We are tracking the impact of Amendment 2, which first raises the minimum wage to $10 an hour and then eventually $15, but we have found that it’s not just the business owners and employees that will be affected.
What You Need To Know
- Home care owner says senior citizen care could suffer
- Amendment 2, to raise minimum wage, was approved by Florida voters
- More Polk County headlines
“It’s unfair to put the burden on the senior population,” said Flamingo Home Care owner Sheila Hollowell.
“It’s definitely going to affect my clients,” she said. “I’m one of those companies that keeps my employees above the minimum wage already.”
Hollowell told Spectrum Bay News 9 that paying her employees above minimum wage helps to assure that her elderly clients willl get the best care. This now means that she may have to raise the cost of care.
“This is a very personal business, so I stay above the herd in terms of what I pay my ladies; they work very hard,” she explained. “But I will have to figure out what changes I have to make and right now I don’t know my options.”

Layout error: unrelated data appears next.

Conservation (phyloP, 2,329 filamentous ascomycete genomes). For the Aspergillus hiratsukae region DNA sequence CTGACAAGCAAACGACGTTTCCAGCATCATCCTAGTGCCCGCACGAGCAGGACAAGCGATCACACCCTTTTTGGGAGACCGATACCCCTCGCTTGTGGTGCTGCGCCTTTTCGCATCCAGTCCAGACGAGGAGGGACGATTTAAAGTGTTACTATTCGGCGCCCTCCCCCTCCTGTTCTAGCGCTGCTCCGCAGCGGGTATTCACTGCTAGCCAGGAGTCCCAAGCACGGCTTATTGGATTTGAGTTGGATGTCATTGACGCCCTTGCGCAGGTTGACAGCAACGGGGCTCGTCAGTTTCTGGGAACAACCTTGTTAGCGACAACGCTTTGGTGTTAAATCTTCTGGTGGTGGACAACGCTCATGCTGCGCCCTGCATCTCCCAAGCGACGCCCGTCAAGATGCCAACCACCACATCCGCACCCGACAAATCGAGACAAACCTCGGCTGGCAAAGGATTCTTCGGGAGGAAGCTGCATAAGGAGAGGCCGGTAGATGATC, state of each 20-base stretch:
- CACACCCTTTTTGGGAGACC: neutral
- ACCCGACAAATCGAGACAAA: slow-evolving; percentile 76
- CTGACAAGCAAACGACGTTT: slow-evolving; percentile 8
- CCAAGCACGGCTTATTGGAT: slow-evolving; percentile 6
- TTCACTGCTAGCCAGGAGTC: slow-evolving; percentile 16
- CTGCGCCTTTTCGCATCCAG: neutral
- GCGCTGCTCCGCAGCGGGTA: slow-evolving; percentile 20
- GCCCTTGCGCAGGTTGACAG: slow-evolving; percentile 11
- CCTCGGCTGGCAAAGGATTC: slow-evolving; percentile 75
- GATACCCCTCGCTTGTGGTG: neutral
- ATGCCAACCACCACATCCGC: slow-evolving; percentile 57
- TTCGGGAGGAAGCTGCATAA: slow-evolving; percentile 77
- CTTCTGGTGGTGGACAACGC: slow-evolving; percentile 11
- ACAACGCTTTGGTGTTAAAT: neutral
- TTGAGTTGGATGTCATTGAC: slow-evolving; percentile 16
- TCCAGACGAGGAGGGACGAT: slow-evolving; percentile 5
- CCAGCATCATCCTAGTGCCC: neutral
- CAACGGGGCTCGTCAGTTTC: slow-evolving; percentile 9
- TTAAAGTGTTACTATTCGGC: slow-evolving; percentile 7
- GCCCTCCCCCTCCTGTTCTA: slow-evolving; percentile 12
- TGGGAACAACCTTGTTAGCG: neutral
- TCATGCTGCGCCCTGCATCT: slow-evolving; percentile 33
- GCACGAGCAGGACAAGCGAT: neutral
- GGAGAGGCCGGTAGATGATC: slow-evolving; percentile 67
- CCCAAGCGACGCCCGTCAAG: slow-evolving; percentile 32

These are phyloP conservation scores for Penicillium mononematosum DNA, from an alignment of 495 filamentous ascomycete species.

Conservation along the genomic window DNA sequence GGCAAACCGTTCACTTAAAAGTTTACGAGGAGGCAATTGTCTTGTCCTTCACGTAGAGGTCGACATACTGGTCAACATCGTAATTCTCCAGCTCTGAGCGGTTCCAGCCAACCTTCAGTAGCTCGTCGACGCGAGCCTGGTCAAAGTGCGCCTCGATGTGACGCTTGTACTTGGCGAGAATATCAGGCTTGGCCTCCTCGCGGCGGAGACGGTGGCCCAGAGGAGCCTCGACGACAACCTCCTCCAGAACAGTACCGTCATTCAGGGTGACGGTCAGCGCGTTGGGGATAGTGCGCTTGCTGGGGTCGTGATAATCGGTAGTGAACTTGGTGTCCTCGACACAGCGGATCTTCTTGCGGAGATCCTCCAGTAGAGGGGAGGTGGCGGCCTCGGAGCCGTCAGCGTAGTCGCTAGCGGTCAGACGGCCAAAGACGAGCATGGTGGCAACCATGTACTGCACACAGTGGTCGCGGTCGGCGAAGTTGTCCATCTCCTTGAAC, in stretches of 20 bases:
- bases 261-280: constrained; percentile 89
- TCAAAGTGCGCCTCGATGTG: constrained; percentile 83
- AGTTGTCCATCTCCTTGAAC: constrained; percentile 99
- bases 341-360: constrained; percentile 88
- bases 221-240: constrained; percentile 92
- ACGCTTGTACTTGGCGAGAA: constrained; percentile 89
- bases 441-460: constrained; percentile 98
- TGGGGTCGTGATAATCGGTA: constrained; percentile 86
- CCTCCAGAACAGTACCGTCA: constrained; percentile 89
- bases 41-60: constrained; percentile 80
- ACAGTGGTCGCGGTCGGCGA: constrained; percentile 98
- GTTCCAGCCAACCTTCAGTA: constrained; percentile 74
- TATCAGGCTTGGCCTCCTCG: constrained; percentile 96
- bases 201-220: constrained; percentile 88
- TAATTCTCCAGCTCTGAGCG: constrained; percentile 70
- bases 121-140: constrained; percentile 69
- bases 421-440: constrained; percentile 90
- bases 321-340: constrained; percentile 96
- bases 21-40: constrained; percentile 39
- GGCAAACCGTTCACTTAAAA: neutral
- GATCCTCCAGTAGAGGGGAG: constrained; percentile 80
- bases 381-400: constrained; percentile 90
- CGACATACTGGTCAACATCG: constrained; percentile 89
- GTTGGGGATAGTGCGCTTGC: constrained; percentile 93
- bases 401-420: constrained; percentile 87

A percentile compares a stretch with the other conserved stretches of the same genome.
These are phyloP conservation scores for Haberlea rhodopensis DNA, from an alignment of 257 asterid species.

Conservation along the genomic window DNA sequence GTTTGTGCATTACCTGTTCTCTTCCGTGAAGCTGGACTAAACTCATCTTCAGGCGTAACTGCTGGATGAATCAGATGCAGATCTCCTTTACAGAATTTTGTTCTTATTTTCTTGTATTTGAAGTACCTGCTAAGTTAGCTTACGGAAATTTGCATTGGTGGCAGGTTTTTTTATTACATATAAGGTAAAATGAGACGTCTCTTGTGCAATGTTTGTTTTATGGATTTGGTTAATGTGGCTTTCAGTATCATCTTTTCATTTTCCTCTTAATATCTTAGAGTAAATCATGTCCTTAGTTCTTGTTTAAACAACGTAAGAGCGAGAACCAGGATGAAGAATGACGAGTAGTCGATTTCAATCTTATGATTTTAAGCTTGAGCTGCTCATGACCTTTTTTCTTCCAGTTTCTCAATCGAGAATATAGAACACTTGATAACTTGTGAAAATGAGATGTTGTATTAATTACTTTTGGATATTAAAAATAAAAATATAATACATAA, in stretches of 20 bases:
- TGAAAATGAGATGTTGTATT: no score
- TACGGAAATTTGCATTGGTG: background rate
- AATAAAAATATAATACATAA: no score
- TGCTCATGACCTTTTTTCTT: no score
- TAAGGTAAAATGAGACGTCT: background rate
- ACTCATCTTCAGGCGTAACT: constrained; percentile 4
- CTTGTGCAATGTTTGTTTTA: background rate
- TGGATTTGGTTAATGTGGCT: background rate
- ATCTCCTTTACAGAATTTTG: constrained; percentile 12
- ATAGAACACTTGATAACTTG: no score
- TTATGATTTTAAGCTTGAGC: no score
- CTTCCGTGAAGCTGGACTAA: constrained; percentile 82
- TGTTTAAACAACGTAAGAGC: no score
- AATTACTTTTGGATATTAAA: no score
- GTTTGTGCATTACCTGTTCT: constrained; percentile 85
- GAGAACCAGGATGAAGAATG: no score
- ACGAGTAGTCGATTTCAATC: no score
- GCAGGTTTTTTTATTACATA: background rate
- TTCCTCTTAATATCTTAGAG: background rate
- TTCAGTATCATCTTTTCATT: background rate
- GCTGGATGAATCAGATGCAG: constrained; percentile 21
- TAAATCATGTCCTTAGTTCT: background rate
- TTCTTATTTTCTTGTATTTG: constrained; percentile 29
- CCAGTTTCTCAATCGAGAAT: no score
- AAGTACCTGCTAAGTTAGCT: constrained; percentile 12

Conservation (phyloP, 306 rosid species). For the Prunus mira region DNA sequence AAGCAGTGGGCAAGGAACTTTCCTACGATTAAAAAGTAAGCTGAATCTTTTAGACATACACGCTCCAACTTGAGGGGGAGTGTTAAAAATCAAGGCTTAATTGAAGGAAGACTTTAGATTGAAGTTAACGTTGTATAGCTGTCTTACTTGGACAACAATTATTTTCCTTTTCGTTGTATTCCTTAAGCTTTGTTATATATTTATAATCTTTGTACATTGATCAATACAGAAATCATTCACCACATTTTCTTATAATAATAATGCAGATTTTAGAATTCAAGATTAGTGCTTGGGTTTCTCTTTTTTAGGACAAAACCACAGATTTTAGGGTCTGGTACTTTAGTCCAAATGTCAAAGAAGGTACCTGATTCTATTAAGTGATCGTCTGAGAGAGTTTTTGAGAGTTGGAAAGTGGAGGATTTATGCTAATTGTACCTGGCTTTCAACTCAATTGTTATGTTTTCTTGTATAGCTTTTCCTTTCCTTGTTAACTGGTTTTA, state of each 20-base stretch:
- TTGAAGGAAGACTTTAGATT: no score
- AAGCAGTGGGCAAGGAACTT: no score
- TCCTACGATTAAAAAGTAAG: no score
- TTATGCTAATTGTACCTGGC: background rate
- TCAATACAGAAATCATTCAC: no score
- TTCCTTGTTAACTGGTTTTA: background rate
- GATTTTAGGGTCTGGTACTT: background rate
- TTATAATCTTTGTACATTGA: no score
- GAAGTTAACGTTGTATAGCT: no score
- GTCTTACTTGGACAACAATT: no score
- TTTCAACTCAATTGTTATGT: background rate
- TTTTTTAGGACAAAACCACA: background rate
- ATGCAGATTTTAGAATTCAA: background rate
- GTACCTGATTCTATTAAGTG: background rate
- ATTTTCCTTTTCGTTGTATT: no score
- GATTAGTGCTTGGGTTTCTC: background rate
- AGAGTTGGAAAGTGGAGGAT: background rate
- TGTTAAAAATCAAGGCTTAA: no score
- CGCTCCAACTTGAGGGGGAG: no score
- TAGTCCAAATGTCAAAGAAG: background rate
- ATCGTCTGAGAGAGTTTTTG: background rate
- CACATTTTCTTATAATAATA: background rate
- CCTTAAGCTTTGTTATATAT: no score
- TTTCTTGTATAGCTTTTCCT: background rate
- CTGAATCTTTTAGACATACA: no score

This means that when the minimum wage goes up, so will the cost of the services Hollowell offers — including services that she previously offered for free.
“It’s unfair to put this whole cost burden on the senior population, who can do little to increase their income,” said Hollowell.
Hollowell has operated her home care business for 12 years.
“Right now two-thirds of what this business costs goes to the wages of the caregiver,” she said. “That last third has to have all the expenses of the business plus any profit.”
Research shows that one in four people in the state of Florida are elderly, so this is an issue that we may see througout the state.
“You think of the senior citizens, you know, they’re not moving as fast, covering as much ground, keeping up their house as much or able to drive on I-4,” Hollowell said. “I’d rather charge these extra costs to a large corporation, not to someone who’s 85 years old and living in a 55+ community and wondering if they could afford their medication for the month.”
No changes have been made toward Amendment 2 as of yet but Hollowell told Spectrum Bay News 9 that she is determined to stay ahead of the curve by paying her employees above what’s required.